"I divide the large amount of SF that appeared in the [30s] decade according to its treatment of the relation between these two major components: a picture of 1930s social reality and some scientifically explicable change in that reality. Some of this interaction between a given world and an altered world mimics that found in other popular forms. For example, other genres often show characters in relatively stable situations disrupted by an adventure, a crime or a love affair in much the same way that the initially stable social reality of an SF story is jarred by some chance intervention of a wonder drug, an invasion from another planet, or a miraculous invention."

Cioffi then asserts that the early SF-genre came into being in the pulps with a great deal of influence from other genres (for instance, "western stories" being recapitulated as "space westerns"). However, he argues that early SF possessed "aesthetic potentialities" that went beyond "the usual focus of popular fiction-- the fate of individual characters." In tried-and-true Marxist manner, he finds that the social values that supposedly attracted the readers of other genres-- "the family, the love ethic, manly heroism, the American Way, and the like"-- failed to have much effect upon the more "skeptical, disenchanted" audience that began to rally around the SF-banner.

Cioffi says very little about the other two major metaphenomenal genres, horror and fantasy, except to put them aside as irrelevant to the SF-genre insofar as their metaphenomal aspects are not explained in terms of scientific plausibility ("The creation of a monster in a laboratory, as in FRANKENSTEIN, is science fictional, while the unexplained existence of monsters in, say, BEOWULF is not.") Though I myself see this as a major deficit in Cioffi's theory, one need not bring in these content-related genres to see flaws in his contrast between science fiction and other generic forms. A little before the period Cioffi covers, Dashiel Hammett began writing his "Continental Op" detective stories, of which I've read several, and I see no reason to think that they are inferior in subversive content than any of the SF stories Cioffi champions.

I won't touch here on Cioffi's particular interpretations of the SF-stories he uses to make his case for his categories, except to say that he obviously read widely in his chosen area of expertise, and many of his examples are well-chosen to fit his sociological theme, which one would expect to find in greater concentration in SF than in other genres. But even as I applaud the pluralism of this approach, I have to find him guilty of subscribing a little too quickly to a different sort of "status quo:" that of the representations used by literary elitists to justify their works over others. In summing up the differences between serious and popular literature, he writes:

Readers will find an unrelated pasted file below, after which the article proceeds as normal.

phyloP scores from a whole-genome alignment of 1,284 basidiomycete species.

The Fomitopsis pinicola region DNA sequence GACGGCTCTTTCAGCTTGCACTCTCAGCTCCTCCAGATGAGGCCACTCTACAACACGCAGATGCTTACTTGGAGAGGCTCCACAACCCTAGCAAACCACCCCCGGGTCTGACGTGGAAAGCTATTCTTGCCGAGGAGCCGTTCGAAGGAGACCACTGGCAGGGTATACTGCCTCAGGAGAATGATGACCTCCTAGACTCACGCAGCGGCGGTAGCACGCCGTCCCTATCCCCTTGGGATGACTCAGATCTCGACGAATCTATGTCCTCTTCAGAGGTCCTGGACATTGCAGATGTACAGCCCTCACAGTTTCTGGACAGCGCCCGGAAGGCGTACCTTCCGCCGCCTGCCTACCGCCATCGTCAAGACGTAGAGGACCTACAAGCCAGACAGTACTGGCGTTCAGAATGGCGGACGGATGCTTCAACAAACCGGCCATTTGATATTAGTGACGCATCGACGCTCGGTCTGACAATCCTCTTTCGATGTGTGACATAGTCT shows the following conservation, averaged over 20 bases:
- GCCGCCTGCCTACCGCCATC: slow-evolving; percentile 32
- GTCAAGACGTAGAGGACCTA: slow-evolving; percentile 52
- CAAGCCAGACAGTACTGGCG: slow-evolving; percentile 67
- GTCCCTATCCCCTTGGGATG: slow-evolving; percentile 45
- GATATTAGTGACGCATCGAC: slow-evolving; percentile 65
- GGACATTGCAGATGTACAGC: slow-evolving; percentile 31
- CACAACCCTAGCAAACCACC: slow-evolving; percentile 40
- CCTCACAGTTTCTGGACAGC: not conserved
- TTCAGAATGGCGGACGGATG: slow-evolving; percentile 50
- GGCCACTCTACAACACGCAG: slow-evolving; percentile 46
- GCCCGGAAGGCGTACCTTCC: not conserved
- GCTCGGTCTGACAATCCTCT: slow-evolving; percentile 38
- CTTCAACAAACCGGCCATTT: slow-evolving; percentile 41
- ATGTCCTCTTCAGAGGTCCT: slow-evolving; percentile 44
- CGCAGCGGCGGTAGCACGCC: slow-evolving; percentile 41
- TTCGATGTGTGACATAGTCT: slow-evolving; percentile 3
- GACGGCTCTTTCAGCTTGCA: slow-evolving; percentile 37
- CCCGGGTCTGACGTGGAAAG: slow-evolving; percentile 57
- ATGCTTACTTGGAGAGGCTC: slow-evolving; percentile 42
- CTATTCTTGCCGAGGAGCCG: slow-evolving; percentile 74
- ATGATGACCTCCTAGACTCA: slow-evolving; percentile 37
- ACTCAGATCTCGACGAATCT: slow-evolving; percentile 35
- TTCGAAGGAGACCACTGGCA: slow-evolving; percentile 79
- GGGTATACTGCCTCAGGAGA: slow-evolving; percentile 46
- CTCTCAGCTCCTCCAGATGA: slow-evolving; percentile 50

"'Mainstream,' or 'serious,' literature generally resists imitation and replication; the subtle tones, moods, nuances, and multifaceted characters it employs are difficult to describe and define, and even more difficult to imitate."

This is certainly a good summation of how literary elitists like to view their chosen 5% of good stuff, but in truth imitation in literary circles is a little more prevalent than Cioffi claims here. For instance, a close reading of West's DAY OF THE LOCUST will disclose a fair number of tropes lifted from one of West's favorite writers, F. Scott Fitzgerald. And although West may be considered to have grown beyond simply imitating Fitzgerald, one could equally say the same of any number of popular authors whose influences are clearly discernable, be it Raymond Chandler doing his take on Hammett or Robert Bloch on Lovecraft.

Moreover, FORMULA FICTION seems to promote this view as a means of riding the coattails of "serious literture," implying that of all the genres that Cioffi considers, only science fiction comes close to the highbrow heights, though the author never comes right and says so. Thus it's impossible to rate Cioffi's work as showing any thoughtful appreciation for the nature of formula fiction itself. But then, given the querlous question mark following the title, perhaps such appreciation was never really part of Cioffi's outlook from the start.

Monday, May 19, 2008


"Metaphenomenal," a word which one can find tossed off on various websites but has no entry under the Onelook Dictionaries, is in all likelihood a neologism that various people have tossed out for various reasons.

My independent invention of the term (at least as I remember coining it) was a take on Kant's famous distinction between the "noumenal" and the "phenomenal," where "phenomenal" indicates everything that can be identified through its physical presence and "noumenal" as everything that cannot.